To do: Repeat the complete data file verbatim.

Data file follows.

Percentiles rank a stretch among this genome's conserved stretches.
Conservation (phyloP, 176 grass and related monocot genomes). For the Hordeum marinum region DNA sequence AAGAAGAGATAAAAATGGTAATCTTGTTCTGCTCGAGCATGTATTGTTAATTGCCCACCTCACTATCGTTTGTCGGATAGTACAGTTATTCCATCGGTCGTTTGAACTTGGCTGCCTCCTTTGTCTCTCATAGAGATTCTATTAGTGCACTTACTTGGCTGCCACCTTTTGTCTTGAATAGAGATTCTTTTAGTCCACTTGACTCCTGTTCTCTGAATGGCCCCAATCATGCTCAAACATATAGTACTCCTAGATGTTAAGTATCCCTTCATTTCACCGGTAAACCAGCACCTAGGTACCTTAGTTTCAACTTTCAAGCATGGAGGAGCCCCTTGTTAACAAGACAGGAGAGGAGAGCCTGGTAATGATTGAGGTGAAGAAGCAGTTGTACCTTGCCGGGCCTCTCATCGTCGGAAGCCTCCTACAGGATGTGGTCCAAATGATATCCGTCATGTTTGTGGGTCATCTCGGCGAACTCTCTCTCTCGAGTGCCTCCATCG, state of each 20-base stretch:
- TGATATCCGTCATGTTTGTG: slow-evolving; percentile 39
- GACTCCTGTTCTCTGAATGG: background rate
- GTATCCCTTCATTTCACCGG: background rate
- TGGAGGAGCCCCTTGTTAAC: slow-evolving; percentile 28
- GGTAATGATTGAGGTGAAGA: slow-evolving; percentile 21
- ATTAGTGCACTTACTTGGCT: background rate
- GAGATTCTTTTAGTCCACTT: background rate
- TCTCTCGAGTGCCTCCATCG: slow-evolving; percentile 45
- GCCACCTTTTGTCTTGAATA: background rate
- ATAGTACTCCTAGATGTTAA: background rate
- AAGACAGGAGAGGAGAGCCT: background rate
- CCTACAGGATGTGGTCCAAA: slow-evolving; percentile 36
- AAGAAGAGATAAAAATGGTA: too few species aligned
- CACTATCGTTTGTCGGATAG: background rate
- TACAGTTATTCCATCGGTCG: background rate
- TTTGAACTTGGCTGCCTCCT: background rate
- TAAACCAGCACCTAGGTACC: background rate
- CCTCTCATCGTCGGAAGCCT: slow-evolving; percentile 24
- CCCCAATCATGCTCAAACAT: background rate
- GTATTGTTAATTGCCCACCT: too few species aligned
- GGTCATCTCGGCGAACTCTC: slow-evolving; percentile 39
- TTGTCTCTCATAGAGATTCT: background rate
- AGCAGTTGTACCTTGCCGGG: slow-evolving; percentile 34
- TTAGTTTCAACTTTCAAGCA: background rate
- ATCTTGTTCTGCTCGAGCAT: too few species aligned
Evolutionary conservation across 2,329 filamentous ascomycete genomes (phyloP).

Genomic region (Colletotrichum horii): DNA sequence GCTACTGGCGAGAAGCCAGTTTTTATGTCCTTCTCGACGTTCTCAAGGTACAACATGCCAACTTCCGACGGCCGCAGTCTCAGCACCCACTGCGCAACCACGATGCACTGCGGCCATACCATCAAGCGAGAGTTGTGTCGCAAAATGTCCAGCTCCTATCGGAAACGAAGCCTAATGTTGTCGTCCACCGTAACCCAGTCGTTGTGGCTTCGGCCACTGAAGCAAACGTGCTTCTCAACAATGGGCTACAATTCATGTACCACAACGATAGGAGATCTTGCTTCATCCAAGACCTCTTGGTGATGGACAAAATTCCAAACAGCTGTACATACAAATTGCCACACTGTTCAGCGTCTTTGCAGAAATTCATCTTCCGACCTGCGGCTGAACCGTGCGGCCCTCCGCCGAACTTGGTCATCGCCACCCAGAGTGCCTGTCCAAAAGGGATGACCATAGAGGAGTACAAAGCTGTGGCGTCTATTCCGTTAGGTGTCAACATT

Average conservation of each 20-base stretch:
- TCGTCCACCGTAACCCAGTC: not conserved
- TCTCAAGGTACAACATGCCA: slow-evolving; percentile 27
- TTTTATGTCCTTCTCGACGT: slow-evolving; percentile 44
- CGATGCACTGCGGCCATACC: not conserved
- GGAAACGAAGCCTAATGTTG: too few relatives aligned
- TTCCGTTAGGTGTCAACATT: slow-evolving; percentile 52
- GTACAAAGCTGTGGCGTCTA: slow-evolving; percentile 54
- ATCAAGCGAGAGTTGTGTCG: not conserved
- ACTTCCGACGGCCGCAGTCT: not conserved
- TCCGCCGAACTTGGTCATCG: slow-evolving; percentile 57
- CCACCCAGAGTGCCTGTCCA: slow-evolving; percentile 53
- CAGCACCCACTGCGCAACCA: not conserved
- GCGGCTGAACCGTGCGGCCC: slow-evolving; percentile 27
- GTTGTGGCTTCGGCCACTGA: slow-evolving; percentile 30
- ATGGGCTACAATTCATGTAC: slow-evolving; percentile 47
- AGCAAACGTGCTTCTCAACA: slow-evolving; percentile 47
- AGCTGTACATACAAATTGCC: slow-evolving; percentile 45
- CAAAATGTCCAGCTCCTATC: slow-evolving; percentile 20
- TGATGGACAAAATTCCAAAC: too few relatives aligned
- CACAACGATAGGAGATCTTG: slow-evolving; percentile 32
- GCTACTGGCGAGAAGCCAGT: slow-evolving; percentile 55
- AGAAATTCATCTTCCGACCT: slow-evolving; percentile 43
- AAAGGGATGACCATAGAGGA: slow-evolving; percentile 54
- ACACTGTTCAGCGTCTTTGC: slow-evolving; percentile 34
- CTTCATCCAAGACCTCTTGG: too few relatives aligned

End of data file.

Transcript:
Percentiles rank a stretch among this genome's conserved stretches.
Conservation (phyloP, 176 grass and related monocot genomes). For the Hordeum marinum region DNA sequence AAGAAGAGATAAAAATGGTAATCTTGTTCTGCTCGAGCATGTATTGTTAATTGCCCACCTCACTATCGTTTGTCGGATAGTACAGTTATTCCATCGGTCGTTTGAACTTGGCTGCCTCCTTTGTCTCTCATAGAGATTCTATTAGTGCACTTACTTGGCTGCCACCTTTTGTCTTGAATAGAGATTCTTTTAGTCCACTTGACTCCTGTTCTCTGAATGGCCCCAATCATGCTCAAACATATAGTACTCCTAGATGTTAAGTATCCCTTCATTTCACCGGTAAACCAGCACCTAGGTACCTTAGTTTCAACTTTCAAGCATGGAGGAGCCCCTTGTTAACAAGACAGGAGAGGAGAGCCTGGTAATGATTGAGGTGAAGAAGCAGTTGTACCTTGCCGGGCCTCTCATCGTCGGAAGCCTCCTACAGGATGTGGTCCAAATGATATCCGTCATGTTTGTGGGTCATCTCGGCGAACTCTCTCTCTCGAGTGCCTCCATCG, state of each 20-base stretch:
- TGATATCCGTCATGTTTGTG: slow-evolving; percentile 39
- GACTCCTGTTCTCTGAATGG: background rate
- GTATCCCTTCATTTCACCGG: background rate
- TGGAGGAGCCCCTTGTTAAC: slow-evolving; percentile 28
- GGTAATGATTGAGGTGAAGA: slow-evolving; percentile 21
- ATTAGTGCACTTACTTGGCT: background rate
- GAGATTCTTTTAGTCCACTT: background rate
- TCTCTCGAGTGCCTCCATCG: slow-evolving; percentile 45
- GCCACCTTTTGTCTTGAATA: background rate
- ATAGTACTCCTAGATGTTAA: background rate
- AAGACAGGAGAGGAGAGCCT: background rate
- CCTACAGGATGTGGTCCAAA: slow-evolving; percentile 36
- AAGAAGAGATAAAAATGGTA: too few species aligned
- CACTATCGTTTGTCGGATAG: background rate
- TACAGTTATTCCATCGGTCG: background rate
- TTTGAACTTGGCTGCCTCCT: background rate
- TAAACCAGCACCTAGGTACC: background rate
- CCTCTCATCGTCGGAAGCCT: slow-evolving; percentile 24
- CCCCAATCATGCTCAAACAT: background rate
- GTATTGTTAATTGCCCACCT: too few species aligned
- GGTCATCTCGGCGAACTCTC: slow-evolving; percentile 39
- TTGTCTCTCATAGAGATTCT: background rate
- AGCAGTTGTACCTTGCCGGG: slow-evolving; percentile 34
- TTAGTTTCAACTTTCAAGCA: background rate
- ATCTTGTTCTGCTCGAGCAT: too few species aligned
Evolutionary conservation across 2,329 filamentous ascomycete genomes (phyloP).

Genomic region (Colletotrichum horii): DNA sequence GCTACTGGCGAGAAGCCAGTTTTTATGTCCTTCTCGACGTTCTCAAGGTACAACATGCCAACTTCCGACGGCCGCAGTCTCAGCACCCACTGCGCAACCACGATGCACTGCGGCCATACCATCAAGCGAGAGTTGTGTCGCAAAATGTCCAGCTCCTATCGGAAACGAAGCCTAATGTTGTCGTCCACCGTAACCCAGTCGTTGTGGCTTCGGCCACTGAAGCAAACGTGCTTCTCAACAATGGGCTACAATTCATGTACCACAACGATAGGAGATCTTGCTTCATCCAAGACCTCTTGGTGATGGACAAAATTCCAAACAGCTGTACATACAAATTGCCACACTGTTCAGCGTCTTTGCAGAAATTCATCTTCCGACCTGCGGCTGAACCGTGCGGCCCTCCGCCGAACTTGGTCATCGCCACCCAGAGTGCCTGTCCAAAAGGGATGACCATAGAGGAGTACAAAGCTGTGGCGTCTATTCCGTTAGGTGTCAACATT

Average conservation of each 20-base stretch:
- TCGTCCACCGTAACCCAGTC: not conserved
- TCTCAAGGTACAACATGCCA: slow-evolving; percentile 27
- TTTTATGTCCTTCTCGACGT: slow-evolving; percentile 44
- CGATGCACTGCGGCCATACC: not conserved
- GGAAACGAAGCCTAATGTTG: too few relatives aligned
- TTCCGTTAGGTGTCAACATT: slow-evolving; percentile 52
- GTACAAAGCTGTGGCGTCTA: slow-evolving; percentile 54
- ATCAAGCGAGAGTTGTGTCG: not conserved
- ACTTCCGACGGCCGCAGTCT: not conserved
- TCCGCCGAACTTGGTCATCG: slow-evolving; percentile 57
- CCACCCAGAGTGCCTGTCCA: slow-evolving; percentile 53
- CAGCACCCACTGCGCAACCA: not conserved
- GCGGCTGAACCGTGCGGCCC: slow-evolving; percentile 27
- GTTGTGGCTTCGGCCACTGA: slow-evolving; percentile 30
- ATGGGCTACAATTCATGTAC: slow-evolving; percentile 47
- AGCAAACGTGCTTCTCAACA: slow-evolving; percentile 47
- AGCTGTACATACAAATTGCC: slow-evolving; percentile 45
- CAAAATGTCCAGCTCCTATC: slow-evolving; percentile 20
- TGATGGACAAAATTCCAAAC: too few relatives aligned
- CACAACGATAGGAGATCTTG: slow-evolving; percentile 32
- GCTACTGGCGAGAAGCCAGT: slow-evolving; percentile 55
- AGAAATTCATCTTCCGACCT: slow-evolving; percentile 43
- AAAGGGATGACCATAGAGGA: slow-evolving; percentile 54
- ACACTGTTCAGCGTCTTTGC: slow-evolving; percentile 34
- CTTCATCCAAGACCTCTTGG: too few relatives aligned